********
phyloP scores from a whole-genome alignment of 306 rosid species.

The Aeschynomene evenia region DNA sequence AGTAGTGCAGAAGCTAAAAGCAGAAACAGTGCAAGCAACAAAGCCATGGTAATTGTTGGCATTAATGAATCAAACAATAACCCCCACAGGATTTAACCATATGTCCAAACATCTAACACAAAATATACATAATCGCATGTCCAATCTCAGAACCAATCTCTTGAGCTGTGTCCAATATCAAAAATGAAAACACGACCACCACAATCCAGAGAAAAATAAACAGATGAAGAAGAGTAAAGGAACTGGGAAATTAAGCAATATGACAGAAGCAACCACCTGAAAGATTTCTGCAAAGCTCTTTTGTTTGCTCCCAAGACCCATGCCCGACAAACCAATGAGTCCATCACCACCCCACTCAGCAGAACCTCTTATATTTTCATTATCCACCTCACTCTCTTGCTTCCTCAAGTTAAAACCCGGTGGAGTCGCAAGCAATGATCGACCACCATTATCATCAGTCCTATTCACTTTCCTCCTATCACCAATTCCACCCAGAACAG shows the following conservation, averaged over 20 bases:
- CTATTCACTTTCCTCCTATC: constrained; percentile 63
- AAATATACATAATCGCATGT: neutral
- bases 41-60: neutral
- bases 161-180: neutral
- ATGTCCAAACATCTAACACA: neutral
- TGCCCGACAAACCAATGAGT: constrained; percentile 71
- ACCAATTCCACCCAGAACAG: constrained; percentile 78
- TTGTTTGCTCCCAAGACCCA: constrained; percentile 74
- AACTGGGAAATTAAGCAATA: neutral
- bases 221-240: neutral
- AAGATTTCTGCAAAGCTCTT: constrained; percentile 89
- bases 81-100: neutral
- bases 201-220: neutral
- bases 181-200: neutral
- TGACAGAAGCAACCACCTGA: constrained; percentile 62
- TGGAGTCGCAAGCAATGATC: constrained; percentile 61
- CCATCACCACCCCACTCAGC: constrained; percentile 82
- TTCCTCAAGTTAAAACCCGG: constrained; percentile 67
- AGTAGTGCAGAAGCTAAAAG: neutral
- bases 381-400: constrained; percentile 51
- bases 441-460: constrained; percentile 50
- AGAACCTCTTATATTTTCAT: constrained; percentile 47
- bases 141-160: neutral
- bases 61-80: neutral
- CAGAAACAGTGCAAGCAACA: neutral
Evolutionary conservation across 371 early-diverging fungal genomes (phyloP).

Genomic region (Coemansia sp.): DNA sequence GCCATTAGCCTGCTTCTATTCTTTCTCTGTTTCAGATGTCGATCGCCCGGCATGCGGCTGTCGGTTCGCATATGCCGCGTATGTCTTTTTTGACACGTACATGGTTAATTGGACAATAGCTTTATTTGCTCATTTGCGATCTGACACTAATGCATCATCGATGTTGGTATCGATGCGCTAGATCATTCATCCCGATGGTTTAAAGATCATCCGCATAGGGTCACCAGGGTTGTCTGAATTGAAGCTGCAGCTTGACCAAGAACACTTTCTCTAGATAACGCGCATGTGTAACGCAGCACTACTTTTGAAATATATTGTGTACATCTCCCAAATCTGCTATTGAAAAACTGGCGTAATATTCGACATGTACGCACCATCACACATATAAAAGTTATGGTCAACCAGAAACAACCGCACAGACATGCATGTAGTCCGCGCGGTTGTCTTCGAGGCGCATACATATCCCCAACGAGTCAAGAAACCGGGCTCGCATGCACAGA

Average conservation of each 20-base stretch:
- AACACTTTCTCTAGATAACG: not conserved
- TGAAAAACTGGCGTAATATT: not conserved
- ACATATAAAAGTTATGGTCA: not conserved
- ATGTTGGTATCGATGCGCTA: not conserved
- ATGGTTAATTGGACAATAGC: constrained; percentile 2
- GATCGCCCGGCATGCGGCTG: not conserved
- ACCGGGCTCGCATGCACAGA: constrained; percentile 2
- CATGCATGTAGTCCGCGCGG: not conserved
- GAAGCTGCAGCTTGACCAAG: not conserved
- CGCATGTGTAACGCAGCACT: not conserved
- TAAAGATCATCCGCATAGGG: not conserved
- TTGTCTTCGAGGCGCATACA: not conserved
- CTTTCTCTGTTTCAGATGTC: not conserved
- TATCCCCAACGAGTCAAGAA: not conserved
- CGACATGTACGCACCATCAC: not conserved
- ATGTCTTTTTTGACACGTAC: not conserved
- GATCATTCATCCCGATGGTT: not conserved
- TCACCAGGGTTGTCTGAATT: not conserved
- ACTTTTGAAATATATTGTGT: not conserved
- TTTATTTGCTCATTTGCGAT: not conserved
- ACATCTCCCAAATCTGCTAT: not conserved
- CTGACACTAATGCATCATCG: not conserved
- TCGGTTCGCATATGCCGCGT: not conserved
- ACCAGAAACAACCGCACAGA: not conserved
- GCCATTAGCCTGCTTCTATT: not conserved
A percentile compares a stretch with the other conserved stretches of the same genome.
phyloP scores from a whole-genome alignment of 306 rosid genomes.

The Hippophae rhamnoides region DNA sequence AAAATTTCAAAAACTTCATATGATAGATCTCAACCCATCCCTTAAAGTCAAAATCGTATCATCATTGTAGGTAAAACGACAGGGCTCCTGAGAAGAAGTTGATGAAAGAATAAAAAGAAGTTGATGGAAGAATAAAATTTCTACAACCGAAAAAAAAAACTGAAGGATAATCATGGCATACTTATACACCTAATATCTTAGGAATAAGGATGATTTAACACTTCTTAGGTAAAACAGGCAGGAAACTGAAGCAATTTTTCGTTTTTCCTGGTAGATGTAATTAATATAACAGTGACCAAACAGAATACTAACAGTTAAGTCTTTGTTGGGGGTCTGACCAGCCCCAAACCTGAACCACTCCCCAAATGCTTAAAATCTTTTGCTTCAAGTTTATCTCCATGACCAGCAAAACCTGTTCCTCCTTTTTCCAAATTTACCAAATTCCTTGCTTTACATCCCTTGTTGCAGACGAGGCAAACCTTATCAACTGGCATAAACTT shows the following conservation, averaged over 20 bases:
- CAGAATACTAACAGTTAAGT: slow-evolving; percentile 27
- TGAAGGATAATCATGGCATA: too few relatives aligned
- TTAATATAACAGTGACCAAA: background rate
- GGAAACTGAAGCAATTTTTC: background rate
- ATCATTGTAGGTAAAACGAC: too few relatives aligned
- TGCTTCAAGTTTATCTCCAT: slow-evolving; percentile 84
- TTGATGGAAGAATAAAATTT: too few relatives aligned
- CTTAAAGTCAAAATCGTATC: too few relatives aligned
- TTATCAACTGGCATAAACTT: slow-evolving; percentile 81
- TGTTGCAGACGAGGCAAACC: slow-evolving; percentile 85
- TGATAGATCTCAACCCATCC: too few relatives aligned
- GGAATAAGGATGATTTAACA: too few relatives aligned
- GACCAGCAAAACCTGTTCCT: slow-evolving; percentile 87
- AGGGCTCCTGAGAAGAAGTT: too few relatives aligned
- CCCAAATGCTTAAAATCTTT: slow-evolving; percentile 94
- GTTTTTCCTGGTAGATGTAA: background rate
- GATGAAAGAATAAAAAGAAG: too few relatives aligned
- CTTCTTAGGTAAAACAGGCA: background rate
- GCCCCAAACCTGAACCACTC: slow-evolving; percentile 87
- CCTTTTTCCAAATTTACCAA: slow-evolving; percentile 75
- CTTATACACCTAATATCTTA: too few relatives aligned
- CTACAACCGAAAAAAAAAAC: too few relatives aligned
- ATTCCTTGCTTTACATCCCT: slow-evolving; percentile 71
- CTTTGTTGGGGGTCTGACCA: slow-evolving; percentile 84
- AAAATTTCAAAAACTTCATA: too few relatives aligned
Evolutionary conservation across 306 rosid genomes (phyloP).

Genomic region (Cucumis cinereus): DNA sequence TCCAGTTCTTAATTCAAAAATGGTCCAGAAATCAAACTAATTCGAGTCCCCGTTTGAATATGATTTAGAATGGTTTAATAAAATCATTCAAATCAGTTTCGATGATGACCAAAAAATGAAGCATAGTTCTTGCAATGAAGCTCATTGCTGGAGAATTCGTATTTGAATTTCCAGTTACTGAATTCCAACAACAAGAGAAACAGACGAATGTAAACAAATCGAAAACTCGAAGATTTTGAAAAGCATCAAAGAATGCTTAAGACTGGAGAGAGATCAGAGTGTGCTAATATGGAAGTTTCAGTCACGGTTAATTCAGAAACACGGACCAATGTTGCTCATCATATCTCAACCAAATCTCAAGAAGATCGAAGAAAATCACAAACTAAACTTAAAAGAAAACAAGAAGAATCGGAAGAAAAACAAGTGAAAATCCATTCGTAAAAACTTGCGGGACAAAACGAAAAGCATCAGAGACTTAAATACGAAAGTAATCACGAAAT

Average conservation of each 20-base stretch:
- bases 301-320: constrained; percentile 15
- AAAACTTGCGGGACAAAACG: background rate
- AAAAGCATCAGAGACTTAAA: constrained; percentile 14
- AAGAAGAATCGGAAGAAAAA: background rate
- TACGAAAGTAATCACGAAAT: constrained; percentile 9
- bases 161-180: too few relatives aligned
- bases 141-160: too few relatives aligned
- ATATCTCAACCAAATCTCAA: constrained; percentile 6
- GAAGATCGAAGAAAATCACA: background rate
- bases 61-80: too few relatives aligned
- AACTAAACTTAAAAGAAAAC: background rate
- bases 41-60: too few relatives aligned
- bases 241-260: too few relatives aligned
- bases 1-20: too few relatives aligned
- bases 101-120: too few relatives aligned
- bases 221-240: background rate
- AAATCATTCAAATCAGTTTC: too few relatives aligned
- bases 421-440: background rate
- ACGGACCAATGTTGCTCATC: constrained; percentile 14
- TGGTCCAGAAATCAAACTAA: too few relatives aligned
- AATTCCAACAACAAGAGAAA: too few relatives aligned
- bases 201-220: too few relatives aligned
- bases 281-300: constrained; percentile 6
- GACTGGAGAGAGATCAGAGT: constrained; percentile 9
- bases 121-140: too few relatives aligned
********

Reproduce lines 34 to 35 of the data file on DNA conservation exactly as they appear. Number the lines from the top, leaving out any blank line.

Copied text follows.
- ATGTTGGTATCGATGCGCTA: not conserved
- ATGGTTAATTGGACAATAGC: constrained; percentile 2